A number of anime fans have reported that social media posts containing content related to Shueisha’s various anime series, such as Dragon Ball and One Piece, have begun to receive copyright strikes directly from the Shonen Jump publisher itself.

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One Piece fansite The Library of Ohara administrator Arthur, one of many social media users who recently announced that they had received strikes from the publisher, stated, “Someone at Shueisha has decided to copyright strike and threaten a massive amount of Twitter accounts for just sharing images related to One Piece as a franchise.”

“They even copyright striked my own profile picture,” he added. “Are we joking??”

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A majority of the strikes have been issued against non-commercial uses of Shueisha’s properties in various avatars, profile banners, and commentary videos, as episode screencaps, clips, and animated gifs appear to be among the content specifically targeted for striking by the company’s latest actions.

Properties confirmed to have garnered particular attention from Shueisha, include Boruto: Naruto Next Generations, Demon Slayer, Dragon Ball, Dr. Stone, Haikyuu!, Jujutsu Kaisen, Jojo’s Bizarre Adventure, and My Hero Academia.

Related: Toei Launches “Toei Tokusatsu World Official” YouTube Channel, Channel Removed Immediately for Copyright Strikes

Alongside his bewilderment, Arthur also shared an email he claimed to have received from Shueisha, in which “an agent authorized to act on behalf of Shueisha” accused a number of users of engaging in “unauthorized use and reproduction of original manga works.”

“I have good faith belief that the items or materials listed below are not authorized by the above owners, the agents or the law and therefore infringe the owner’s rights,” read the email.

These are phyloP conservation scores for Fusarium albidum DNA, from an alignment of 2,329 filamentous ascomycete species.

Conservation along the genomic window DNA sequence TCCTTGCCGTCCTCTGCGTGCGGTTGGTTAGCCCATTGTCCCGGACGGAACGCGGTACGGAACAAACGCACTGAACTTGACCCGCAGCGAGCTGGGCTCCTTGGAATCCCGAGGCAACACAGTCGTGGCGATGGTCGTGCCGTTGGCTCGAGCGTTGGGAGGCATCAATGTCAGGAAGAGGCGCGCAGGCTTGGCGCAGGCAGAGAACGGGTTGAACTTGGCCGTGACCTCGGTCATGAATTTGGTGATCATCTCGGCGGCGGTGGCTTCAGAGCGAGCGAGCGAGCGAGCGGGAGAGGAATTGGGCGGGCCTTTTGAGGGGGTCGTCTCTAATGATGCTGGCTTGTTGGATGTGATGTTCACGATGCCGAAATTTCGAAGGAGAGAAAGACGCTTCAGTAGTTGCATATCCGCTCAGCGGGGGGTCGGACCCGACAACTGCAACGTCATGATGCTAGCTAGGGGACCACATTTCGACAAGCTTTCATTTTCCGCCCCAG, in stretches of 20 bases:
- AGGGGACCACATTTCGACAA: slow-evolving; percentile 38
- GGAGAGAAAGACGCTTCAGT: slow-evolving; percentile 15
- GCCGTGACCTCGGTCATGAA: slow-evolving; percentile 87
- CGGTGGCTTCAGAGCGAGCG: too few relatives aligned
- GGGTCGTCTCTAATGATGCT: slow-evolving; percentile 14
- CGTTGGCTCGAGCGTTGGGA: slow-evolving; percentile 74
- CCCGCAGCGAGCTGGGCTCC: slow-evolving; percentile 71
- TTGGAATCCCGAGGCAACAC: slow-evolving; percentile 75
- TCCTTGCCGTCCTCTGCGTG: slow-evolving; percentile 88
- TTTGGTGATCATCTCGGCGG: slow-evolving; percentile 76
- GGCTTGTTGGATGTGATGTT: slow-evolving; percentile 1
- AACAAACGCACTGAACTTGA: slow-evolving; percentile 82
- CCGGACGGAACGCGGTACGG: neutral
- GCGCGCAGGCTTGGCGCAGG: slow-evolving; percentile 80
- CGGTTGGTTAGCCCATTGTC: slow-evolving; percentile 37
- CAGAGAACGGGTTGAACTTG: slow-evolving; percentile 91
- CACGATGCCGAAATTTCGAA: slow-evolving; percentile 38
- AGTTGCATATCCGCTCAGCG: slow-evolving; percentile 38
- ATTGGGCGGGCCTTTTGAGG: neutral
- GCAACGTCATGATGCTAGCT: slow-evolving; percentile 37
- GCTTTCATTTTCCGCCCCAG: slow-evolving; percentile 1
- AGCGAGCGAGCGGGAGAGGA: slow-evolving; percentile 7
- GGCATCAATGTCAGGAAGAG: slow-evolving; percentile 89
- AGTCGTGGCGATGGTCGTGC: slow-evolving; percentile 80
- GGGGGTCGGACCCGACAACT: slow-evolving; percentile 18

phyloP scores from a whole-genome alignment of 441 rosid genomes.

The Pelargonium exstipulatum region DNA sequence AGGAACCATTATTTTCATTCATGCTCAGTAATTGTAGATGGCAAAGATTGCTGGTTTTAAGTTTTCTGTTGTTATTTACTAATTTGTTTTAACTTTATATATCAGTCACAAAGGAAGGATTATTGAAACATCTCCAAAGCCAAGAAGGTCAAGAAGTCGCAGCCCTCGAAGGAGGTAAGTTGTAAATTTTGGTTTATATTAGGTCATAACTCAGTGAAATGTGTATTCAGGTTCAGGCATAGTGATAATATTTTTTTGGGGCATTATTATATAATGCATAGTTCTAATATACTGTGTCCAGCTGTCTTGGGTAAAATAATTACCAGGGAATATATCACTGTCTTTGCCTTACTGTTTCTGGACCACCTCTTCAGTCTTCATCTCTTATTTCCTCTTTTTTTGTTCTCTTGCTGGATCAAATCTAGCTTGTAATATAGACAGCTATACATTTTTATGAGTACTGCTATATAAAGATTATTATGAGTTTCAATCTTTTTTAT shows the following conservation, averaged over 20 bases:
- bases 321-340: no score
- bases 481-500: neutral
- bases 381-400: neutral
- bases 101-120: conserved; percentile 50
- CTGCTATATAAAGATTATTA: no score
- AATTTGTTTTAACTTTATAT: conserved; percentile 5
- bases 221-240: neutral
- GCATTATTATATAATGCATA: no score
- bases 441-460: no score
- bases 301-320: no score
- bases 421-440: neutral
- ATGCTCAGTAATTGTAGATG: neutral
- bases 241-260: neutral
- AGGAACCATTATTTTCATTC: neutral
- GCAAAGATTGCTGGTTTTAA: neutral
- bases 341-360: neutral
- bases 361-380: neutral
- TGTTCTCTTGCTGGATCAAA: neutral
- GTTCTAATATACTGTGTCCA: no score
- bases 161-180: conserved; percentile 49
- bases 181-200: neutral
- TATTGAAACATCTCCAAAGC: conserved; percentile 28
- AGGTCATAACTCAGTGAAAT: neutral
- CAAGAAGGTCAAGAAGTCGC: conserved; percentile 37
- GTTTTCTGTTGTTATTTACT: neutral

Related: CBR Takes Issue With One Piece’s Female Characters, Claims Oda’s Designs “Reinforce Harmful Stereotypes”

The issuance of these strikes was so wanton that even @fenyo_n, an official Shueisha artist who regularly provides official illustrations related to Dragon Ball and posts the occasional piece of fan art related to the series on his account, found himself locked out of his Twitter for an apparent violation of the publisher’s policies.

“My twitter account was locked once,” the artist wrote. “I went back because I checked the copyright policy. I don’t know when it will be erased.”

He added that if his account were “erased, it will not be revived.”

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As of writing, the reasoning behind the content crackdown is currently unknown, as Shueisha has not yet issued a public statement concerning its effects.

However, some have speculated that these takedowns were issued in accordance with Japan’s recently revised anti-piracy laws, which were updated in June 2020 to specifically target pirated print material such as manga, magazines, and academic texts.

What do you make of these strikes? Let us know your thoughts on social media or in the comments down below!